However, it does one better than that, by not being afraid to explore the relationships inherent to the clone sisterhood. When Manning-as-Childs takes up residence as a cop in her new apartment and learns she has a new, very hot ex-military boyfriend, she rolls with it, right into bed with him. More than once. Later, Manning semi-laments her choice to hook up with him to the other clones, but not because it was slutty to fuck Paul or like sex or continue a sexual relationship when you may have no other connection with someone, but because of the sense that she was betraying Beth nagged at her.

The show has been called "brilliantly misandrist."

Many feminists are delighting in the show's flipped script of meaningful female characters versus less-than-meaningful male ones. On tumblr, hershotsonher writes:

not only does orphan black eat the bechdel test for breakfast lunch and dinner but it abysmally fails the reverse bechdel test

there are literally like three instances in the entire series where two men speak to each other about something other than a woman

what more reason do you need to watch this fucking show

In a piece I haven't stopped thinking about since I read it, Jessica Roake over at Slate argues that the male characters on Orphan Black are flat on purpose, and that this is its own long-overdue reward for female viewers. Initially, there's Manning's best friend, the snarky sidekick/foster brother Felix, there's Beth Child's partner on the force, the scowling Art Bell (does anyone assume this guy is named after the paranormal enthusiast/radio host of the same name?), and Beth's boyfriend Paul. After years, Roake writes, of watching breathlessly praised shows full of richly developed male characters, it's "perversely thrilling" to see two-dimensional male characters play reactive, "sexy, empty listeners":

Orphan Black is all about a woman, Sarah, and her many, many clones (all played by Tatiana Maslany), so it's no surprise that the male characters are secondary to the plot. But the men aren't simply less important to the story than the women. They are less than, full stop. With one exception, the male characters of Orphan Black are purposefully insubstantial, bordering on feeble. This gender reversal is not an accident on the part of the show's creators, Graeme Manson and John Fawcett; it's clearly a conscious decision, and it effectively delivers the show's most potent message about the nature, quality, and persistence of the enemy.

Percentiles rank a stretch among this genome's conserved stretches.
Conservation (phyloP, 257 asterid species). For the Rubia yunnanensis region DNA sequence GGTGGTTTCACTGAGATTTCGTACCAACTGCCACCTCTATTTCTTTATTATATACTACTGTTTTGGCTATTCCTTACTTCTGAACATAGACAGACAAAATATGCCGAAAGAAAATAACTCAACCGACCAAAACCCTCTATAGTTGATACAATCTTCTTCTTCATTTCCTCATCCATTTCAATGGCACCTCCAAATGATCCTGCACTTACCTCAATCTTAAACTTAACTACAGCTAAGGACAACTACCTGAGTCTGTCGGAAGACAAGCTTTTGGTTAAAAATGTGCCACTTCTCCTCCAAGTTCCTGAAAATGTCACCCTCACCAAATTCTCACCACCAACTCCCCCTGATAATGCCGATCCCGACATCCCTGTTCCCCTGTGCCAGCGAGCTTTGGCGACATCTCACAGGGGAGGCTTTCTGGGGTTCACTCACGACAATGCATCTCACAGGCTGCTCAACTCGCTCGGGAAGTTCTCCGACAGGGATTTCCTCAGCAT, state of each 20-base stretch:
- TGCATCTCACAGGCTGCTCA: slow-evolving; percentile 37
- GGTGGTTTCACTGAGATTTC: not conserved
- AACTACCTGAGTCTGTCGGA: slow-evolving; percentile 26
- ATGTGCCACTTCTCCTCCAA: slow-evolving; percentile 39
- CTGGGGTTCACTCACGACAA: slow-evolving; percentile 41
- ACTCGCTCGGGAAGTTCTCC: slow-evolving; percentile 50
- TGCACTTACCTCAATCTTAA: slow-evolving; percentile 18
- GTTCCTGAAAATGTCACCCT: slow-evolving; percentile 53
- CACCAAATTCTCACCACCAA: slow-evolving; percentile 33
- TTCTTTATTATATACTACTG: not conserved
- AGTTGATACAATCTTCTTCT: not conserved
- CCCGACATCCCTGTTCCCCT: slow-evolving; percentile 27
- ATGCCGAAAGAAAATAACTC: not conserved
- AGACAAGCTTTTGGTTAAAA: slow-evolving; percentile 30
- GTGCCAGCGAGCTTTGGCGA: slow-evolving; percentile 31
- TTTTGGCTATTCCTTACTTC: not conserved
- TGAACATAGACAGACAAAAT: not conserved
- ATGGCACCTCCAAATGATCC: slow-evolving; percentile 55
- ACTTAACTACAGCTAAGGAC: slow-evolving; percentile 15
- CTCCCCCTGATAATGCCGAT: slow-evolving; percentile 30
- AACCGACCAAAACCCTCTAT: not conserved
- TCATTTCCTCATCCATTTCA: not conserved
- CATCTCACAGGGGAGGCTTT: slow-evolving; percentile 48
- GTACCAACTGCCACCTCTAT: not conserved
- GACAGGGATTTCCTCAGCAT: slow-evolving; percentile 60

Later, she writes:

Orphan Black's straight men are among the stupidest and least riveting fictional creatures to populate the modern television landscape. After years of suffering through completely unrecognizable female characters on TV, it's hard not to celebrate the show's almost gleeful denigration of its straight male characters. Orphan Black's creators are not interested in speaking to the straight guys' justifications or needs, except to show how superficial they are. The straight men of Orphan Black are stupid, weak, simple, unethical, violent, buffoonish, and easily manipulated. They are purposefully one-dimensional sketches denied the layers and complex motivations given to the female characters.

But I can't say I agree with Roake that the show is misandrist. One, I would argue that the male characters are more memorable than she thinks, and still have room to grow into something more realized. Felix, for one, already has. Two, I think it's feminist — it tells a story more heavily weighted on women and themes of relevance to their existence, and still manages to incorporate a number of male characters.

Besides, feminist critics aren't aiming to make every single story ever told a fifty-fifty split of male and female or simply start leaving men out. It aims to correct the overall discrepancy in the number of disproportionately male shows that are bought and sold and made and praised as intrinsically more valuable. It calls attention to shows where female characters would improve the story, or when shows about women are dismissed as less vital.

Beyond this, there's so much more the show does well, including deal with questions of nature versus nurture, agency and autonomy as a female, procreating body, treat queer sexuality as no big deal, never make excuses for the intelligence of its characters as being somehow exceptional in spite of their femaleness, and never apologizes for giving women a lot of badass fun on screen (not to mention fun outfits).

So does that make it "the TV equivalent of a Lorde album — fresh, cool, current, vaguely foreign and yet commercial-friendly" or "truffle fries in a Happy Meal" ? Perhaps. Maybe it is just a vampy, campy uber-feminist show about clones, but it's still got a heart. Or nine.